This is great stuff. Seriously! Where were this little pigs brothers or friends when he chose to build his house out of straw? Not a single person in his life that would step up and say “Look. I know you are in a hurry to be on your own, but a house of straw just isn’t going to last long.” More importantly though is what kind of people are you surrounding yourself with? Are you building a network of support for yourself that will tell you the truth and challenge you to work harder, or is your life only full of friends who will tell you what you want to hear? As a team are you rushing to get into games/tournaments or are you taking the proper time to build a solid foundation? When you lose (repeatedly) do you just chalk it up to luck, or do you figure out what is really the core problem(s) and take the time to seek new training in order to overcome the problems for good?

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Softball Hitting Mechanics Aren’t Enough

By Stacie Mahoe

Every week (if not almost every day), we receive mail from customers, visitors, and newsletter subscribers. Today I want to take a moment to share one of these inquiries with you.

This question (a good one) came from a softball dad.

From the Softball Performance Mail Bag…

softballvision

Coach, it seems to me that a lot of emphasis is put on batting mechanics, which I think is good. It is important, but I do not hear or see anyone talking about eye hand coordination. The way I see it, a player can have the best mechanics, but if she can’t put the bat where the ball is consistently, I think a lot of time and money is not being spent wisely. I would like know what you think about this. Is there something I’m missing? I can speak from personal experience that using the little soft rubber 1 inch balls used with a thin bat like a “lightning Rod” seems to work pretty good for my daughter. Thanks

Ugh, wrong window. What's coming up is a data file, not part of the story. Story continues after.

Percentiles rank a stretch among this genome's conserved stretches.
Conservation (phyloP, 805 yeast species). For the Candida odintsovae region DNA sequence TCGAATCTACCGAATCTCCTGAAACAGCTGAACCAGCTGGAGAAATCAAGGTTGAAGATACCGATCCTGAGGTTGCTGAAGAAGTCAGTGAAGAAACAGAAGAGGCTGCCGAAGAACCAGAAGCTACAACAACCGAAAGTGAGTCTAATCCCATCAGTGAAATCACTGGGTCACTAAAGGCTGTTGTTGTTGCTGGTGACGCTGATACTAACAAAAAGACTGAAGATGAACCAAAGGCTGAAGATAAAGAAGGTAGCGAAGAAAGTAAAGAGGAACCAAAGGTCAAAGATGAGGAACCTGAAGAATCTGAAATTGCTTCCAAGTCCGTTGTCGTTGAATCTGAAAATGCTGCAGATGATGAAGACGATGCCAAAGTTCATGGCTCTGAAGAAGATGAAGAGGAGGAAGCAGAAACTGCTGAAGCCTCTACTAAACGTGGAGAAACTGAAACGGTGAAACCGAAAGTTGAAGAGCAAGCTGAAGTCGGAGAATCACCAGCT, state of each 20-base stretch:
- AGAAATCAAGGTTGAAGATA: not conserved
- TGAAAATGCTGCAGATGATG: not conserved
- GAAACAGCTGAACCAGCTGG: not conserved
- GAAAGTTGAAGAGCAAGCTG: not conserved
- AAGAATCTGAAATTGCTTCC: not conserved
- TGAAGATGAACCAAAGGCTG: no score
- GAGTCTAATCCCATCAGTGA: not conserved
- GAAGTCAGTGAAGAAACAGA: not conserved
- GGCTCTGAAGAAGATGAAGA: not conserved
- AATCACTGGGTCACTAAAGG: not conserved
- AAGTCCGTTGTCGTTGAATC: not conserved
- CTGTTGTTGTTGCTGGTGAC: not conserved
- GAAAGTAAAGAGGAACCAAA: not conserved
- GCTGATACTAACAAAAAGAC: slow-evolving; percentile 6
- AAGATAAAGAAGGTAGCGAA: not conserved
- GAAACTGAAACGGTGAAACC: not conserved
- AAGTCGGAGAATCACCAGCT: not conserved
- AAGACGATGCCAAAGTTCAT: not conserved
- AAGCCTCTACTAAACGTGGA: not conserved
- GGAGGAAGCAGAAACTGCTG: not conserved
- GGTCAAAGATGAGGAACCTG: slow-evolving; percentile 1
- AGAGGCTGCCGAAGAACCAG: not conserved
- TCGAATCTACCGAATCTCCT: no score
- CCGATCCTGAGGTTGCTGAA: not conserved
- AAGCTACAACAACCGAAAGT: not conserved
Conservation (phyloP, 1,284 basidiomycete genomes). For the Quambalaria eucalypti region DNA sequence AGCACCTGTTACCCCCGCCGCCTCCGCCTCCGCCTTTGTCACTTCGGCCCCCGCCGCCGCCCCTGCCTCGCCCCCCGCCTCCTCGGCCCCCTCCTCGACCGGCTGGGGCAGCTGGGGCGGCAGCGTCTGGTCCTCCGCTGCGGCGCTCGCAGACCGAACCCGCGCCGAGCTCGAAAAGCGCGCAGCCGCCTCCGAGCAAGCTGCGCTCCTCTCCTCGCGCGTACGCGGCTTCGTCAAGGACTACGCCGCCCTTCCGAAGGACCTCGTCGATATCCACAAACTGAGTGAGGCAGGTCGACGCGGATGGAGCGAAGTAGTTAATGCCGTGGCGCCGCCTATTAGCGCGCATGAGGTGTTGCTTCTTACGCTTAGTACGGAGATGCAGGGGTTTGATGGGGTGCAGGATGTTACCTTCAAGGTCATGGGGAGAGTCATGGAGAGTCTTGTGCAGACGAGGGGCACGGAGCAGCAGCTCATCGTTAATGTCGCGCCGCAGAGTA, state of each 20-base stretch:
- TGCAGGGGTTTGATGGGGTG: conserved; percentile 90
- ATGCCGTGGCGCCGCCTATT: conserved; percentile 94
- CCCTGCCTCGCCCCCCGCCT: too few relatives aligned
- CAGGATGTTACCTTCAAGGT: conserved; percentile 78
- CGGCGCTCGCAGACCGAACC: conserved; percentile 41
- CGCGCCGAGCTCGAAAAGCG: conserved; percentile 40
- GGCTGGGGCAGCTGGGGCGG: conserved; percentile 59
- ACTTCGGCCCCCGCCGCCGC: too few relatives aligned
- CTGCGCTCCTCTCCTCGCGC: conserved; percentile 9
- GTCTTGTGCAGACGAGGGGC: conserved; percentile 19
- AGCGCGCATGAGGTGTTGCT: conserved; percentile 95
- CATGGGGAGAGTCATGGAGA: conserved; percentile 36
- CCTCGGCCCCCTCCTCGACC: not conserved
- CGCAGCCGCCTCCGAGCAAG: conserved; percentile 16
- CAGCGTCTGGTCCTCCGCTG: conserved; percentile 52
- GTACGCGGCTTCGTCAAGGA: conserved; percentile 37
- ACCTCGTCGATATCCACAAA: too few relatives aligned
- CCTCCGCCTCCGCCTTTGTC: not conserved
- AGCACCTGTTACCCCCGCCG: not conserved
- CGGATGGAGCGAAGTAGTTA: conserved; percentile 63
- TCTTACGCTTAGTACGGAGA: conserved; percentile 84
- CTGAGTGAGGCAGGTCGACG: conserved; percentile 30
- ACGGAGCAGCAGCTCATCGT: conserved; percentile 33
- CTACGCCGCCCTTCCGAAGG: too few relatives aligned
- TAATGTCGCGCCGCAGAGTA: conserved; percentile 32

Actually, you’re not missing anything. You’re right. A softball hitter can have the best swing mechanics in the world, but if she can’t make contact with the ball, it doesn’t mean much.

I’m sure you’ve seen those hitters with less than perfect hitting mechanics make things happen simply because they are great at putting the bat on the ball time and time again.

That said, it’s important to work BOTH swing mechanics and softball VISION if you want to reach your peak softball hitting performance level. This softball dad shared a great idea on how to do that with soft 1″ rubber balls. 

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Softball Coaching Tips – In Season Rest

softballrainouts

By Ken Krause, Life in the Fastpitch Lane blog

Where I live the rain has been brutal this Spring season. I believe it’s been that way in other parts of the country as well.

What that’s meant has been cancellation of some games that might be considered “friendlies” and rescheduling of others that have to be played — such as conference games. Of course, most high school teams try to fit in as many games as they can already, so when you have to start rescheduling the schedule can get pretty jam-packed.